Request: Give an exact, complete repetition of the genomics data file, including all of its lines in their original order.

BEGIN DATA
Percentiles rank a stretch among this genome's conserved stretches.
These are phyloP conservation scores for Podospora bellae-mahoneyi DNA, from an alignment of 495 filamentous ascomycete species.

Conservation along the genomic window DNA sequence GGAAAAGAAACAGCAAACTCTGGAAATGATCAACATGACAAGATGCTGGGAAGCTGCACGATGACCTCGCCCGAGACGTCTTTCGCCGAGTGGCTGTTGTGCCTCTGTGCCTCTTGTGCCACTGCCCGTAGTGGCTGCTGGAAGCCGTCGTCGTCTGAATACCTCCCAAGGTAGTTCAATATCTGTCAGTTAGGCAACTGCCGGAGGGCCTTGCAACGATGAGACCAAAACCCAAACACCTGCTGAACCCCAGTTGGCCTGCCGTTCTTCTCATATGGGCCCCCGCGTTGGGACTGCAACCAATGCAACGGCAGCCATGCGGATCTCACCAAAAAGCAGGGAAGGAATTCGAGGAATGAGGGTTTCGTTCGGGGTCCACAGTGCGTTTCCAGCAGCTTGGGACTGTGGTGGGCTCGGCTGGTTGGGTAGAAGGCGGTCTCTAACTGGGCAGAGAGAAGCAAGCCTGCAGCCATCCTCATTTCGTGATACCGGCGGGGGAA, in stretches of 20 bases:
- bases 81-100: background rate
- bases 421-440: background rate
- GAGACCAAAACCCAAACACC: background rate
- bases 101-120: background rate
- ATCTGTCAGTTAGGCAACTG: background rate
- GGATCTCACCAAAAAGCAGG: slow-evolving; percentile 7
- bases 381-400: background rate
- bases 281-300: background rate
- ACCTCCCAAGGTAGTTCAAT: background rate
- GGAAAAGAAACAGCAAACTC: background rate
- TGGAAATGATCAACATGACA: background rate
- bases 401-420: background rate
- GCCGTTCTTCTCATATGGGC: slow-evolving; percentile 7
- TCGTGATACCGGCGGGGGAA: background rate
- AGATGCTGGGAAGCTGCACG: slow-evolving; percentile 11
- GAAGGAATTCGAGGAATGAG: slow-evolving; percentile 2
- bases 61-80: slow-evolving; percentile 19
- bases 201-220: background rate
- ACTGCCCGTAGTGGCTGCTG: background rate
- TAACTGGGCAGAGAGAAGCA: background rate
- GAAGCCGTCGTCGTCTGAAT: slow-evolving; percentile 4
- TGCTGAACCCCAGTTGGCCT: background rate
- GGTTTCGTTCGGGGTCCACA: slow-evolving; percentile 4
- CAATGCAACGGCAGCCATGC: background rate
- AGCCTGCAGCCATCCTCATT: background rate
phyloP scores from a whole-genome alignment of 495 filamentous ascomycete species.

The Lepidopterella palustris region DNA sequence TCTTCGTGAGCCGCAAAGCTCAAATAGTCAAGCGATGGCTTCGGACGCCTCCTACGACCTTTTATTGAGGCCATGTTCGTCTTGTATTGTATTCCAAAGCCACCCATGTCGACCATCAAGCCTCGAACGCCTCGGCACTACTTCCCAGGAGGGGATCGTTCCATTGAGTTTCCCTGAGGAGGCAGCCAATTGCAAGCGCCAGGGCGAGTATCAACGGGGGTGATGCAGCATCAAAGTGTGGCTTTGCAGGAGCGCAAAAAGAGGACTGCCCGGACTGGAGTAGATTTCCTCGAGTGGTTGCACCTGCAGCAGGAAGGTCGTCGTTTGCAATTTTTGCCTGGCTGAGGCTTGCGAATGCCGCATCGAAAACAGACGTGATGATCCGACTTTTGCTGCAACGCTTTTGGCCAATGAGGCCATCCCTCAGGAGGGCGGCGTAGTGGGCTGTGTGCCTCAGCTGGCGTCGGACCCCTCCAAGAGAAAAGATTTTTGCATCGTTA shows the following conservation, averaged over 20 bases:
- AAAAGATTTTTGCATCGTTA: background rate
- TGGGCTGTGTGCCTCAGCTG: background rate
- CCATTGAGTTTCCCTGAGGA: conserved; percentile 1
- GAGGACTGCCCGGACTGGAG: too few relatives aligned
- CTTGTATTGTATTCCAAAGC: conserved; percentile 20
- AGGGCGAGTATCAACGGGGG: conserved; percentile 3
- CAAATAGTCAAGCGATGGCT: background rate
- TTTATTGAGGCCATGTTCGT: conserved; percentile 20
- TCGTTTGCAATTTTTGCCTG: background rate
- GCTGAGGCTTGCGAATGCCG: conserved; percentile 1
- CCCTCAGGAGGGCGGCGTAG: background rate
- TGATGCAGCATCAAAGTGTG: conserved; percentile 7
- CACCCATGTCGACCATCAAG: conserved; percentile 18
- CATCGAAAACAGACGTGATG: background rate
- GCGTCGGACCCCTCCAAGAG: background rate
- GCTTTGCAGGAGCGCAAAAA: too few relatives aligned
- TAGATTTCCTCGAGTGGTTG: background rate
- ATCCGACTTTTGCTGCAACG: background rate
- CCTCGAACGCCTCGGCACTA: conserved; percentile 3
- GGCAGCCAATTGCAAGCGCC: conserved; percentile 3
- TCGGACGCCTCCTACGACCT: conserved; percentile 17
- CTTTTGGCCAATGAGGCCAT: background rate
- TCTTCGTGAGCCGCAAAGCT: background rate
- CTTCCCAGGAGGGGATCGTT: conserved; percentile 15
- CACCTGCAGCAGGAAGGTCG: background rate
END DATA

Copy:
Percentiles rank a stretch among this genome's conserved stretches.
These are phyloP conservation scores for Podospora bellae-mahoneyi DNA, from an alignment of 495 filamentous ascomycete species.

Conservation along the genomic window DNA sequence GGAAAAGAAACAGCAAACTCTGGAAATGATCAACATGACAAGATGCTGGGAAGCTGCACGATGACCTCGCCCGAGACGTCTTTCGCCGAGTGGCTGTTGTGCCTCTGTGCCTCTTGTGCCACTGCCCGTAGTGGCTGCTGGAAGCCGTCGTCGTCTGAATACCTCCCAAGGTAGTTCAATATCTGTCAGTTAGGCAACTGCCGGAGGGCCTTGCAACGATGAGACCAAAACCCAAACACCTGCTGAACCCCAGTTGGCCTGCCGTTCTTCTCATATGGGCCCCCGCGTTGGGACTGCAACCAATGCAACGGCAGCCATGCGGATCTCACCAAAAAGCAGGGAAGGAATTCGAGGAATGAGGGTTTCGTTCGGGGTCCACAGTGCGTTTCCAGCAGCTTGGGACTGTGGTGGGCTCGGCTGGTTGGGTAGAAGGCGGTCTCTAACTGGGCAGAGAGAAGCAAGCCTGCAGCCATCCTCATTTCGTGATACCGGCGGGGGAA, in stretches of 20 bases:
- bases 81-100: background rate
- bases 421-440: background rate
- GAGACCAAAACCCAAACACC: background rate
- bases 101-120: background rate
- ATCTGTCAGTTAGGCAACTG: background rate
- GGATCTCACCAAAAAGCAGG: slow-evolving; percentile 7
- bases 381-400: background rate
- bases 281-300: background rate
- ACCTCCCAAGGTAGTTCAAT: background rate
- GGAAAAGAAACAGCAAACTC: background rate
- TGGAAATGATCAACATGACA: background rate
- bases 401-420: background rate
- GCCGTTCTTCTCATATGGGC: slow-evolving; percentile 7
- TCGTGATACCGGCGGGGGAA: background rate
- AGATGCTGGGAAGCTGCACG: slow-evolving; percentile 11
- GAAGGAATTCGAGGAATGAG: slow-evolving; percentile 2
- bases 61-80: slow-evolving; percentile 19
- bases 201-220: background rate
- ACTGCCCGTAGTGGCTGCTG: background rate
- TAACTGGGCAGAGAGAAGCA: background rate
- GAAGCCGTCGTCGTCTGAAT: slow-evolving; percentile 4
- TGCTGAACCCCAGTTGGCCT: background rate
- GGTTTCGTTCGGGGTCCACA: slow-evolving; percentile 4
- CAATGCAACGGCAGCCATGC: background rate
- AGCCTGCAGCCATCCTCATT: background rate
phyloP scores from a whole-genome alignment of 495 filamentous ascomycete species.

The Lepidopterella palustris region DNA sequence TCTTCGTGAGCCGCAAAGCTCAAATAGTCAAGCGATGGCTTCGGACGCCTCCTACGACCTTTTATTGAGGCCATGTTCGTCTTGTATTGTATTCCAAAGCCACCCATGTCGACCATCAAGCCTCGAACGCCTCGGCACTACTTCCCAGGAGGGGATCGTTCCATTGAGTTTCCCTGAGGAGGCAGCCAATTGCAAGCGCCAGGGCGAGTATCAACGGGGGTGATGCAGCATCAAAGTGTGGCTTTGCAGGAGCGCAAAAAGAGGACTGCCCGGACTGGAGTAGATTTCCTCGAGTGGTTGCACCTGCAGCAGGAAGGTCGTCGTTTGCAATTTTTGCCTGGCTGAGGCTTGCGAATGCCGCATCGAAAACAGACGTGATGATCCGACTTTTGCTGCAACGCTTTTGGCCAATGAGGCCATCCCTCAGGAGGGCGGCGTAGTGGGCTGTGTGCCTCAGCTGGCGTCGGACCCCTCCAAGAGAAAAGATTTTTGCATCGTTA shows the following conservation, averaged over 20 bases:
- AAAAGATTTTTGCATCGTTA: background rate
- TGGGCTGTGTGCCTCAGCTG: background rate
- CCATTGAGTTTCCCTGAGGA: conserved; percentile 1
- GAGGACTGCCCGGACTGGAG: too few relatives aligned
- CTTGTATTGTATTCCAAAGC: conserved; percentile 20
- AGGGCGAGTATCAACGGGGG: conserved; percentile 3
- CAAATAGTCAAGCGATGGCT: background rate
- TTTATTGAGGCCATGTTCGT: conserved; percentile 20
- TCGTTTGCAATTTTTGCCTG: background rate
- GCTGAGGCTTGCGAATGCCG: conserved; percentile 1
- CCCTCAGGAGGGCGGCGTAG: background rate
- TGATGCAGCATCAAAGTGTG: conserved; percentile 7
- CACCCATGTCGACCATCAAG: conserved; percentile 18
- CATCGAAAACAGACGTGATG: background rate
- GCGTCGGACCCCTCCAAGAG: background rate
- GCTTTGCAGGAGCGCAAAAA: too few relatives aligned
- TAGATTTCCTCGAGTGGTTG: background rate
- ATCCGACTTTTGCTGCAACG: background rate
- CCTCGAACGCCTCGGCACTA: conserved; percentile 3
- GGCAGCCAATTGCAAGCGCC: conserved; percentile 3
- TCGGACGCCTCCTACGACCT: conserved; percentile 17
- CTTTTGGCCAATGAGGCCAT: background rate
- TCTTCGTGAGCCGCAAAGCT: background rate
- CTTCCCAGGAGGGGATCGTT: conserved; percentile 15
- CACCTGCAGCAGGAAGGTCG: background rate